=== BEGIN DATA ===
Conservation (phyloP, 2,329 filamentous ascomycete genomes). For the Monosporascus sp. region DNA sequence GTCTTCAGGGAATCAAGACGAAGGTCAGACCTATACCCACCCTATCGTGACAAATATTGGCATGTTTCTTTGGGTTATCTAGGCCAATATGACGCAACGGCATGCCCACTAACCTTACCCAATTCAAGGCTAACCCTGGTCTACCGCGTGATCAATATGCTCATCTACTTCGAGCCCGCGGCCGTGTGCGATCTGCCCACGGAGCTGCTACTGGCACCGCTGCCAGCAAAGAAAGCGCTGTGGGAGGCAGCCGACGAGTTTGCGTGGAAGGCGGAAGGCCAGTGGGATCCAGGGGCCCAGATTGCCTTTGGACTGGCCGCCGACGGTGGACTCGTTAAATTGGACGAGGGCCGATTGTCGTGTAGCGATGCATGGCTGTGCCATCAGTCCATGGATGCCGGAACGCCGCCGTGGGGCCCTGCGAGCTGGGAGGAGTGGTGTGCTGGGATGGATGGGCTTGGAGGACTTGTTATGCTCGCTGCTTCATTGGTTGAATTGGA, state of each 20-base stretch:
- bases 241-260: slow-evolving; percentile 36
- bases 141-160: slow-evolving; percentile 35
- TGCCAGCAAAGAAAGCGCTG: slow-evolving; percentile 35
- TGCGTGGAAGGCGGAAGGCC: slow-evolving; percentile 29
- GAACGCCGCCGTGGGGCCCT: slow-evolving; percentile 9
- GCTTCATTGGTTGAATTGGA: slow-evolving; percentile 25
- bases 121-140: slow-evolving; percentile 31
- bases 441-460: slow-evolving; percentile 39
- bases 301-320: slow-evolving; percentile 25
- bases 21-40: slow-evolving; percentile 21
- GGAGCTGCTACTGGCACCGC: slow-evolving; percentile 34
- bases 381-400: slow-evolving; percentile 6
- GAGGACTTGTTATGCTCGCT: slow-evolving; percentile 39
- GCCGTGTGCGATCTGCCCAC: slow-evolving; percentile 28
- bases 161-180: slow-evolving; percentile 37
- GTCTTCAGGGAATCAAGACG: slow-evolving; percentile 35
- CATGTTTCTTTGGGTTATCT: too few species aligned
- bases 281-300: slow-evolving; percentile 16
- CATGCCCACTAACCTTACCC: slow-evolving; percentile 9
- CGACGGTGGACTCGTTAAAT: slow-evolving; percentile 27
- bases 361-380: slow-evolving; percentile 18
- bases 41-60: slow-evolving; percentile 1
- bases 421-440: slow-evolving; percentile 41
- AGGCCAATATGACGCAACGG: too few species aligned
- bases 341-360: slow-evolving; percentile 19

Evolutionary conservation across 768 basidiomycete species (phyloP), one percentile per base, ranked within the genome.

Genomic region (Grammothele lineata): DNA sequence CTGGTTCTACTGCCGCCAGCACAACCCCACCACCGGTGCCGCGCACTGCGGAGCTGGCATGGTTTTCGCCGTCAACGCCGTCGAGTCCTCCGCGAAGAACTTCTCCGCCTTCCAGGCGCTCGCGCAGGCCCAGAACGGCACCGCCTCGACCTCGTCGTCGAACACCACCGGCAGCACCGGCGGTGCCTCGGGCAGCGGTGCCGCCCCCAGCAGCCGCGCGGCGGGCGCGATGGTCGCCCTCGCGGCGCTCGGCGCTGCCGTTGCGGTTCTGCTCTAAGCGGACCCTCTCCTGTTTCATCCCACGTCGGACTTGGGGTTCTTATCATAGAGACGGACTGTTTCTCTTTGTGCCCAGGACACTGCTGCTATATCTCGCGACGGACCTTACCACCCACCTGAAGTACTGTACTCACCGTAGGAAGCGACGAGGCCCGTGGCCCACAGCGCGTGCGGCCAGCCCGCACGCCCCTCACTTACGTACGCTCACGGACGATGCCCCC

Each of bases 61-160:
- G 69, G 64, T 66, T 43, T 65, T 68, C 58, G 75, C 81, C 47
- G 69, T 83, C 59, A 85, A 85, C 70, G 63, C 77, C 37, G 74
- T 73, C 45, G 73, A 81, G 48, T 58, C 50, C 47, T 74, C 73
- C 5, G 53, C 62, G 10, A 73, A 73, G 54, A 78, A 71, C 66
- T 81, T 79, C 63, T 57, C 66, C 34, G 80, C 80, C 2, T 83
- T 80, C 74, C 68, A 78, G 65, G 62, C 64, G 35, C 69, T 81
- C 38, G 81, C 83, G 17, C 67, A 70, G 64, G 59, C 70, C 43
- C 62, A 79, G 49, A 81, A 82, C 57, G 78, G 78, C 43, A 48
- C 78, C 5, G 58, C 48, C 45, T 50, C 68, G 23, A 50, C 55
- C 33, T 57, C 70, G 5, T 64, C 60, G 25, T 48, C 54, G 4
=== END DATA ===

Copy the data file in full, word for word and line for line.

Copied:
Conservation (phyloP, 2,329 filamentous ascomycete genomes). For the Monosporascus sp. region DNA sequence GTCTTCAGGGAATCAAGACGAAGGTCAGACCTATACCCACCCTATCGTGACAAATATTGGCATGTTTCTTTGGGTTATCTAGGCCAATATGACGCAACGGCATGCCCACTAACCTTACCCAATTCAAGGCTAACCCTGGTCTACCGCGTGATCAATATGCTCATCTACTTCGAGCCCGCGGCCGTGTGCGATCTGCCCACGGAGCTGCTACTGGCACCGCTGCCAGCAAAGAAAGCGCTGTGGGAGGCAGCCGACGAGTTTGCGTGGAAGGCGGAAGGCCAGTGGGATCCAGGGGCCCAGATTGCCTTTGGACTGGCCGCCGACGGTGGACTCGTTAAATTGGACGAGGGCCGATTGTCGTGTAGCGATGCATGGCTGTGCCATCAGTCCATGGATGCCGGAACGCCGCCGTGGGGCCCTGCGAGCTGGGAGGAGTGGTGTGCTGGGATGGATGGGCTTGGAGGACTTGTTATGCTCGCTGCTTCATTGGTTGAATTGGA, state of each 20-base stretch:
- bases 241-260: slow-evolving; percentile 36
- bases 141-160: slow-evolving; percentile 35
- TGCCAGCAAAGAAAGCGCTG: slow-evolving; percentile 35
- TGCGTGGAAGGCGGAAGGCC: slow-evolving; percentile 29
- GAACGCCGCCGTGGGGCCCT: slow-evolving; percentile 9
- GCTTCATTGGTTGAATTGGA: slow-evolving; percentile 25
- bases 121-140: slow-evolving; percentile 31
- bases 441-460: slow-evolving; percentile 39
- bases 301-320: slow-evolving; percentile 25
- bases 21-40: slow-evolving; percentile 21
- GGAGCTGCTACTGGCACCGC: slow-evolving; percentile 34
- bases 381-400: slow-evolving; percentile 6
- GAGGACTTGTTATGCTCGCT: slow-evolving; percentile 39
- GCCGTGTGCGATCTGCCCAC: slow-evolving; percentile 28
- bases 161-180: slow-evolving; percentile 37
- GTCTTCAGGGAATCAAGACG: slow-evolving; percentile 35
- CATGTTTCTTTGGGTTATCT: too few species aligned
- bases 281-300: slow-evolving; percentile 16
- CATGCCCACTAACCTTACCC: slow-evolving; percentile 9
- CGACGGTGGACTCGTTAAAT: slow-evolving; percentile 27
- bases 361-380: slow-evolving; percentile 18
- bases 41-60: slow-evolving; percentile 1
- bases 421-440: slow-evolving; percentile 41
- AGGCCAATATGACGCAACGG: too few species aligned
- bases 341-360: slow-evolving; percentile 19

Evolutionary conservation across 768 basidiomycete species (phyloP), one percentile per base, ranked within the genome.

Genomic region (Grammothele lineata): DNA sequence CTGGTTCTACTGCCGCCAGCACAACCCCACCACCGGTGCCGCGCACTGCGGAGCTGGCATGGTTTTCGCCGTCAACGCCGTCGAGTCCTCCGCGAAGAACTTCTCCGCCTTCCAGGCGCTCGCGCAGGCCCAGAACGGCACCGCCTCGACCTCGTCGTCGAACACCACCGGCAGCACCGGCGGTGCCTCGGGCAGCGGTGCCGCCCCCAGCAGCCGCGCGGCGGGCGCGATGGTCGCCCTCGCGGCGCTCGGCGCTGCCGTTGCGGTTCTGCTCTAAGCGGACCCTCTCCTGTTTCATCCCACGTCGGACTTGGGGTTCTTATCATAGAGACGGACTGTTTCTCTTTGTGCCCAGGACACTGCTGCTATATCTCGCGACGGACCTTACCACCCACCTGAAGTACTGTACTCACCGTAGGAAGCGACGAGGCCCGTGGCCCACAGCGCGTGCGGCCAGCCCGCACGCCCCTCACTTACGTACGCTCACGGACGATGCCCCC

Each of bases 61-160:
- G 69, G 64, T 66, T 43, T 65, T 68, C 58, G 75, C 81, C 47
- G 69, T 83, C 59, A 85, A 85, C 70, G 63, C 77, C 37, G 74
- T 73, C 45, G 73, A 81, G 48, T 58, C 50, C 47, T 74, C 73
- C 5, G 53, C 62, G 10, A 73, A 73, G 54, A 78, A 71, C 66
- T 81, T 79, C 63, T 57, C 66, C 34, G 80, C 80, C 2, T 83
- T 80, C 74, C 68, A 78, G 65, G 62, C 64, G 35, C 69, T 81
- C 38, G 81, C 83, G 17, C 67, A 70, G 64, G 59, C 70, C 43
- C 62, A 79, G 49, A 81, A 82, C 57, G 78, G 78, C 43, A 48
- C 78, C 5, G 58, C 48, C 45, T 50, C 68, G 23, A 50, C 55
- C 33, T 57, C 70, G 5, T 64, C 60, G 25, T 48, C 54, G 4